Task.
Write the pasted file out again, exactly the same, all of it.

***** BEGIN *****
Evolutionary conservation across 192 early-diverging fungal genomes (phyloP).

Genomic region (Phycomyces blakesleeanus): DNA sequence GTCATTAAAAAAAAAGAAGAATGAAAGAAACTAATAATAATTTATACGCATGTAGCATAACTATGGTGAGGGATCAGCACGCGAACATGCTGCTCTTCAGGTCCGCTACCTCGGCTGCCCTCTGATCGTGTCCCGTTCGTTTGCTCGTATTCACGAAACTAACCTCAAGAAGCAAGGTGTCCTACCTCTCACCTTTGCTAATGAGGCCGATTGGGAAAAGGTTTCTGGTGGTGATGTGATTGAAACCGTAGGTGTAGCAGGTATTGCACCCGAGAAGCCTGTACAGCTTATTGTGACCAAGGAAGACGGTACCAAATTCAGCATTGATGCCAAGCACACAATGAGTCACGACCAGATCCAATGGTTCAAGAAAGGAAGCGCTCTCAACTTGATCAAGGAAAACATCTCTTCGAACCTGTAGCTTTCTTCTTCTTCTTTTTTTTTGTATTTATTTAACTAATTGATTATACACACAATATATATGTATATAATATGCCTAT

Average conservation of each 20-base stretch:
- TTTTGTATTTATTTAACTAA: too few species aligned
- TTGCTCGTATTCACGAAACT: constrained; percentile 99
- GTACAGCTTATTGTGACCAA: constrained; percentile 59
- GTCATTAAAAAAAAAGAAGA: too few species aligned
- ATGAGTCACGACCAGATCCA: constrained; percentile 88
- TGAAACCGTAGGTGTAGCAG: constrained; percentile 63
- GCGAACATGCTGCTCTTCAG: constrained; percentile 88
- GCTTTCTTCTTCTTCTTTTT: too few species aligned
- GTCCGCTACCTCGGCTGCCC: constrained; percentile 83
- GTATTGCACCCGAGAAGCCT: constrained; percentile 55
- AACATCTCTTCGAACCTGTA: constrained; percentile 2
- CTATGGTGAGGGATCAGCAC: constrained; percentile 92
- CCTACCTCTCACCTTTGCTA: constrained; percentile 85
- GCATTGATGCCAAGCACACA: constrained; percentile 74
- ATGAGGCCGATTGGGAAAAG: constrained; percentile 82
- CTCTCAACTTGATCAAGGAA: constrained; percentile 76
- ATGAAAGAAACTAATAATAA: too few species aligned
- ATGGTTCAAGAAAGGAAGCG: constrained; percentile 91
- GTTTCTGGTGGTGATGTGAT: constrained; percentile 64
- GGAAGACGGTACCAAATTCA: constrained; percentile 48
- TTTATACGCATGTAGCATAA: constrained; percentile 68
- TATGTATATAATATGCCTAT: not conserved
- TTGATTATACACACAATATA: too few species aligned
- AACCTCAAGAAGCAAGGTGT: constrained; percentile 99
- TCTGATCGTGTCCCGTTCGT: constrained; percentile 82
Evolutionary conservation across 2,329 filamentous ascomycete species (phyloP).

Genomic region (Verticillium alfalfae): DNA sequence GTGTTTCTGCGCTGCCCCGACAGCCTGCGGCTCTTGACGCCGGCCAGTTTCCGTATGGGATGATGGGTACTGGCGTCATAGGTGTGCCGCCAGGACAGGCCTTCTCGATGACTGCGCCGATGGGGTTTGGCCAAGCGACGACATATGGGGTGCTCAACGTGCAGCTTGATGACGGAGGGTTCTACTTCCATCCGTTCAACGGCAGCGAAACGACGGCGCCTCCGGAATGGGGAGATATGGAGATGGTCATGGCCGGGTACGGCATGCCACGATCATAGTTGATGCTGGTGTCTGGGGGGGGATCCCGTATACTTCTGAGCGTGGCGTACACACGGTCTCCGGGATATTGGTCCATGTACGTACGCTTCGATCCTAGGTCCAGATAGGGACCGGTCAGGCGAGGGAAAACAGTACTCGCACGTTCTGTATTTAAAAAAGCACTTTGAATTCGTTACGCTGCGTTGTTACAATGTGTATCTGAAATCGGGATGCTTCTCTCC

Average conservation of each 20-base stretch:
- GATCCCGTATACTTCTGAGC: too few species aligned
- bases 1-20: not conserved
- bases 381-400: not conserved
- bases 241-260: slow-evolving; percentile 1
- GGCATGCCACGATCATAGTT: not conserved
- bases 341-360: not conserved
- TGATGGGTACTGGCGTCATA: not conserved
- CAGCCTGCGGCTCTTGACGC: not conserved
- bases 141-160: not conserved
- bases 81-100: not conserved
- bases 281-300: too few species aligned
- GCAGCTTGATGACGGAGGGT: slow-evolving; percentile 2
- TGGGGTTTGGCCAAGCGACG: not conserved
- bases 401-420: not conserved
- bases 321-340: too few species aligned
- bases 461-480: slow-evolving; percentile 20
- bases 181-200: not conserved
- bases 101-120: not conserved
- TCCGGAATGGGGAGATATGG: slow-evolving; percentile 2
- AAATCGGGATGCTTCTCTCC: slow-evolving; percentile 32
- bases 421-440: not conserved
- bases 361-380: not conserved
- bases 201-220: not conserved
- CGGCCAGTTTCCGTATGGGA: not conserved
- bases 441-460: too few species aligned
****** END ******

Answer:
Evolutionary conservation across 192 early-diverging fungal genomes (phyloP).

Genomic region (Phycomyces blakesleeanus): DNA sequence GTCATTAAAAAAAAAGAAGAATGAAAGAAACTAATAATAATTTATACGCATGTAGCATAACTATGGTGAGGGATCAGCACGCGAACATGCTGCTCTTCAGGTCCGCTACCTCGGCTGCCCTCTGATCGTGTCCCGTTCGTTTGCTCGTATTCACGAAACTAACCTCAAGAAGCAAGGTGTCCTACCTCTCACCTTTGCTAATGAGGCCGATTGGGAAAAGGTTTCTGGTGGTGATGTGATTGAAACCGTAGGTGTAGCAGGTATTGCACCCGAGAAGCCTGTACAGCTTATTGTGACCAAGGAAGACGGTACCAAATTCAGCATTGATGCCAAGCACACAATGAGTCACGACCAGATCCAATGGTTCAAGAAAGGAAGCGCTCTCAACTTGATCAAGGAAAACATCTCTTCGAACCTGTAGCTTTCTTCTTCTTCTTTTTTTTTGTATTTATTTAACTAATTGATTATACACACAATATATATGTATATAATATGCCTAT

Average conservation of each 20-base stretch:
- TTTTGTATTTATTTAACTAA: too few species aligned
- TTGCTCGTATTCACGAAACT: constrained; percentile 99
- GTACAGCTTATTGTGACCAA: constrained; percentile 59
- GTCATTAAAAAAAAAGAAGA: too few species aligned
- ATGAGTCACGACCAGATCCA: constrained; percentile 88
- TGAAACCGTAGGTGTAGCAG: constrained; percentile 63
- GCGAACATGCTGCTCTTCAG: constrained; percentile 88
- GCTTTCTTCTTCTTCTTTTT: too few species aligned
- GTCCGCTACCTCGGCTGCCC: constrained; percentile 83
- GTATTGCACCCGAGAAGCCT: constrained; percentile 55
- AACATCTCTTCGAACCTGTA: constrained; percentile 2
- CTATGGTGAGGGATCAGCAC: constrained; percentile 92
- CCTACCTCTCACCTTTGCTA: constrained; percentile 85
- GCATTGATGCCAAGCACACA: constrained; percentile 74
- ATGAGGCCGATTGGGAAAAG: constrained; percentile 82
- CTCTCAACTTGATCAAGGAA: constrained; percentile 76
- ATGAAAGAAACTAATAATAA: too few species aligned
- ATGGTTCAAGAAAGGAAGCG: constrained; percentile 91
- GTTTCTGGTGGTGATGTGAT: constrained; percentile 64
- GGAAGACGGTACCAAATTCA: constrained; percentile 48
- TTTATACGCATGTAGCATAA: constrained; percentile 68
- TATGTATATAATATGCCTAT: not conserved
- TTGATTATACACACAATATA: too few species aligned
- AACCTCAAGAAGCAAGGTGT: constrained; percentile 99
- TCTGATCGTGTCCCGTTCGT: constrained; percentile 82
Evolutionary conservation across 2,329 filamentous ascomycete species (phyloP).

Genomic region (Verticillium alfalfae): DNA sequence GTGTTTCTGCGCTGCCCCGACAGCCTGCGGCTCTTGACGCCGGCCAGTTTCCGTATGGGATGATGGGTACTGGCGTCATAGGTGTGCCGCCAGGACAGGCCTTCTCGATGACTGCGCCGATGGGGTTTGGCCAAGCGACGACATATGGGGTGCTCAACGTGCAGCTTGATGACGGAGGGTTCTACTTCCATCCGTTCAACGGCAGCGAAACGACGGCGCCTCCGGAATGGGGAGATATGGAGATGGTCATGGCCGGGTACGGCATGCCACGATCATAGTTGATGCTGGTGTCTGGGGGGGGATCCCGTATACTTCTGAGCGTGGCGTACACACGGTCTCCGGGATATTGGTCCATGTACGTACGCTTCGATCCTAGGTCCAGATAGGGACCGGTCAGGCGAGGGAAAACAGTACTCGCACGTTCTGTATTTAAAAAAGCACTTTGAATTCGTTACGCTGCGTTGTTACAATGTGTATCTGAAATCGGGATGCTTCTCTCC

Average conservation of each 20-base stretch:
- GATCCCGTATACTTCTGAGC: too few species aligned
- bases 1-20: not conserved
- bases 381-400: not conserved
- bases 241-260: slow-evolving; percentile 1
- GGCATGCCACGATCATAGTT: not conserved
- bases 341-360: not conserved
- TGATGGGTACTGGCGTCATA: not conserved
- CAGCCTGCGGCTCTTGACGC: not conserved
- bases 141-160: not conserved
- bases 81-100: not conserved
- bases 281-300: too few species aligned
- GCAGCTTGATGACGGAGGGT: slow-evolving; percentile 2
- TGGGGTTTGGCCAAGCGACG: not conserved
- bases 401-420: not conserved
- bases 321-340: too few species aligned
- bases 461-480: slow-evolving; percentile 20
- bases 181-200: not conserved
- bases 101-120: not conserved
- TCCGGAATGGGGAGATATGG: slow-evolving; percentile 2
- AAATCGGGATGCTTCTCTCC: slow-evolving; percentile 32
- bases 421-440: not conserved
- bases 361-380: not conserved
- bases 201-220: not conserved
- CGGCCAGTTTCCGTATGGGA: not conserved
- bases 441-460: too few species aligned